Book Review: Yeast: The Practical Guide to Beer Fermentation

First, let me wish you a happy new year. Hope 2013 is a blast!

The next book in my book review series is Yeast: The Practical Guide to Beer Fermentationlink, by  Jamil Zainasheff & Chris White of White Labs fame. This is not your typical homebrewing book; indeed, it is an almost-textbook about choosing, using, managing and culturing yeast.

Yeast: The Practical Guide to Beer Fermentation
Fermentation Information: 5/5
Basic Yeast Handling: 3/5
Advanced Yeast Handling: 4/5
Relevence to Home Brewers: 3/5
Overall: 3.75/5

The beginning part of this book is a must read for all brewers. It covers the basics of yeast biochemistry, the chemistry and conditions that lead to various flavour and off-flavour compounds, how to manage yeast in a fermentation to produce the desired flavour profile, and how to get the most out of your yeast.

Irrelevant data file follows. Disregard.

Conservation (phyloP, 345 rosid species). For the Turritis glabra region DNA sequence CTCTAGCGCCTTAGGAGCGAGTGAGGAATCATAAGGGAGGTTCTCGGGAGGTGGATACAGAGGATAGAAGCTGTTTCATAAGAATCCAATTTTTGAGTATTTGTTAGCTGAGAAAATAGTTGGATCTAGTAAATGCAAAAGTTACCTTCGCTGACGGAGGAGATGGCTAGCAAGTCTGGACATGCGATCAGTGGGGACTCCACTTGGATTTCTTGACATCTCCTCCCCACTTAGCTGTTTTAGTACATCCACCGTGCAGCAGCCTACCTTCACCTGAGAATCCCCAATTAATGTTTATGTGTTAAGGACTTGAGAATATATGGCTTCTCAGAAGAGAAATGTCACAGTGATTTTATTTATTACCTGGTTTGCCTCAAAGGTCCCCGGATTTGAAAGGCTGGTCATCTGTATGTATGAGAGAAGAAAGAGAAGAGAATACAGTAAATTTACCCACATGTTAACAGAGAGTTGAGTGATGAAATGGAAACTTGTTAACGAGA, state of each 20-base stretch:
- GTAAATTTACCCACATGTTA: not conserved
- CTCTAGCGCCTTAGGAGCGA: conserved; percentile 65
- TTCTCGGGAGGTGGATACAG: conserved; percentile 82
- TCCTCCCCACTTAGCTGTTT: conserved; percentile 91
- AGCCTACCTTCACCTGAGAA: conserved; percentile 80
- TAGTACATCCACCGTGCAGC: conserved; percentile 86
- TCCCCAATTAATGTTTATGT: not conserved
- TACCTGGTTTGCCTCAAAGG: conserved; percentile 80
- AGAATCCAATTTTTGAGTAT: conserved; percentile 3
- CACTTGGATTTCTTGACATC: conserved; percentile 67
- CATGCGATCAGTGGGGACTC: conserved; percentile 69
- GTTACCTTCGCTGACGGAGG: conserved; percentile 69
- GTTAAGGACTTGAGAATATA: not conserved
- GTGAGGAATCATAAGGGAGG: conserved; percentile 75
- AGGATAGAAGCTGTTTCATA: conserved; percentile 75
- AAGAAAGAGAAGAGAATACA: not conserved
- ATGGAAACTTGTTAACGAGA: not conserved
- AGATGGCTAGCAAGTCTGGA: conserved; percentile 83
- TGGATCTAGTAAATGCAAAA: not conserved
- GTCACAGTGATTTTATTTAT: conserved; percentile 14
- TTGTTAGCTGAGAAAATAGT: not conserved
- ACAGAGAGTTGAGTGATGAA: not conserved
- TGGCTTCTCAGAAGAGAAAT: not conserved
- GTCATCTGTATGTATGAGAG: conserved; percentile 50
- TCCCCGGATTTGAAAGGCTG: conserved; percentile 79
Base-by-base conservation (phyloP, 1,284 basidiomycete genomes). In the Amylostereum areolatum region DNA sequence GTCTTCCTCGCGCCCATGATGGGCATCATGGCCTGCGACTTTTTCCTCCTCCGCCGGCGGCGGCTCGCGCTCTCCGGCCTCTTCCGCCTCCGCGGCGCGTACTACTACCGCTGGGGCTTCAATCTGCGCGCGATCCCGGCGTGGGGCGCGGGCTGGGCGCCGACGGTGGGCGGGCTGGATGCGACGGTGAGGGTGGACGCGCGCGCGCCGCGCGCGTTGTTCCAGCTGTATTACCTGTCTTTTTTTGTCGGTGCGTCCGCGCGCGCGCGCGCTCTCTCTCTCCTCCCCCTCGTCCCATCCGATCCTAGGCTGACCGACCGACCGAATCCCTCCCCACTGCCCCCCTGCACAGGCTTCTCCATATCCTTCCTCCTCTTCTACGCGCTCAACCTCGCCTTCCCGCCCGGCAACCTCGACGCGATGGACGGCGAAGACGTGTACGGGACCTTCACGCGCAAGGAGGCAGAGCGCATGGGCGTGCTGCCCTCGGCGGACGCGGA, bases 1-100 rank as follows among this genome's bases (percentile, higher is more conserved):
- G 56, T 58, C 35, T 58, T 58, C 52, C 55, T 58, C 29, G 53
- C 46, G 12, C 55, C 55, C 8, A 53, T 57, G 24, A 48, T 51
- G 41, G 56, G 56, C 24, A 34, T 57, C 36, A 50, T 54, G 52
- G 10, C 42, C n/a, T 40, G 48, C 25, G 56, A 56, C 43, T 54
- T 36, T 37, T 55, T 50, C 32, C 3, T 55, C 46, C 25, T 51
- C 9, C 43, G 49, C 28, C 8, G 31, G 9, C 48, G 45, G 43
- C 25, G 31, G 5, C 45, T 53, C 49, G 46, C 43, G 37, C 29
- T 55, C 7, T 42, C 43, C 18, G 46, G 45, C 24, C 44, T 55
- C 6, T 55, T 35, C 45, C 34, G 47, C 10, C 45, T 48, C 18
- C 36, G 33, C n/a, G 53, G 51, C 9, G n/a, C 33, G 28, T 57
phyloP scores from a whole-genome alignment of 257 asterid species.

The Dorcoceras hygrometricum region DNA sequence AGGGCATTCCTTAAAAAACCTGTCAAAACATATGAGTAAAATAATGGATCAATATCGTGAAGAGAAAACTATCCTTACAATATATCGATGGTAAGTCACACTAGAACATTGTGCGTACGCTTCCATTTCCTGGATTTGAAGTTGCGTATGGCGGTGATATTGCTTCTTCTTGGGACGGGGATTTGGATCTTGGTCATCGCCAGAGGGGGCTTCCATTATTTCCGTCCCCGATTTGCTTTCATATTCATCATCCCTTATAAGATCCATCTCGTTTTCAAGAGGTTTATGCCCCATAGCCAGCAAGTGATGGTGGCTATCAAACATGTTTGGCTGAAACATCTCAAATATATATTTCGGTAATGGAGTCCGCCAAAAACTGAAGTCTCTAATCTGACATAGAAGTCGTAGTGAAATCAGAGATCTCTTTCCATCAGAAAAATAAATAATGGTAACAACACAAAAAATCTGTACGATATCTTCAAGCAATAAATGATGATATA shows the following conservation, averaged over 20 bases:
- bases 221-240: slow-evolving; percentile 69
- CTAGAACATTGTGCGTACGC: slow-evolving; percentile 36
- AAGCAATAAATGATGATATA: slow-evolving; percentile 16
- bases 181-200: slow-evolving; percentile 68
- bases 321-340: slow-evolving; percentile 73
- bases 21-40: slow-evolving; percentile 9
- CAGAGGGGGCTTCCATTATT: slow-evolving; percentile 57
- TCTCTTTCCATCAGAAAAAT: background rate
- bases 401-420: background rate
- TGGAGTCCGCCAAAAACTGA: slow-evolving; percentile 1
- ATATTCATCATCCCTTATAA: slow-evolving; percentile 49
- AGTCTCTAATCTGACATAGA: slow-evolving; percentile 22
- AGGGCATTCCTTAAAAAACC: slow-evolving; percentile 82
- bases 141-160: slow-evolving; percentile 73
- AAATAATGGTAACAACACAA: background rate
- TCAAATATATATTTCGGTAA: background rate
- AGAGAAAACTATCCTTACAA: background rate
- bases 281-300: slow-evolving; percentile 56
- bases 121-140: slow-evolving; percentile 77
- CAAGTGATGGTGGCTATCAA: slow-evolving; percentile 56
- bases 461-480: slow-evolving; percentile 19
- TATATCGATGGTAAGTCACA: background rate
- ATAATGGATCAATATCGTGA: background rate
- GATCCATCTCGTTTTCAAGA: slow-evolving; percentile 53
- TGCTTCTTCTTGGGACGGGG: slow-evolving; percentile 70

This section alone is reason enough to buy this book.

Unfortunately, after a strong start this book weakens.  Much of this is due to to attempt by the authors to cover both homebrewing and commercial beer production. This has detrimental effects – for example, in the section on stepping up yeast to pitchble amounts specific guidelines are not provided and instead we are given some general rules plus some equations to work things out for your own brewery – a situation fine for commercial operations with a yeast-lab, but out-of-reach for most homebrewers.

This situation persists for much of the remainder of the book – commercial and homebrewing advice & methods mixed together in a way which is difficult to understand & use in the context of homebrewing.  The book finishes off with a series of lab-based protocols for analyzing yeast for contaminants & yeast characteristics.  While interesting, these too are  methods beyond the capabilities of most homebrewers.

Despite those flaws, in my opinion this is a book that belongs on the shelves of all serious homebrewers.

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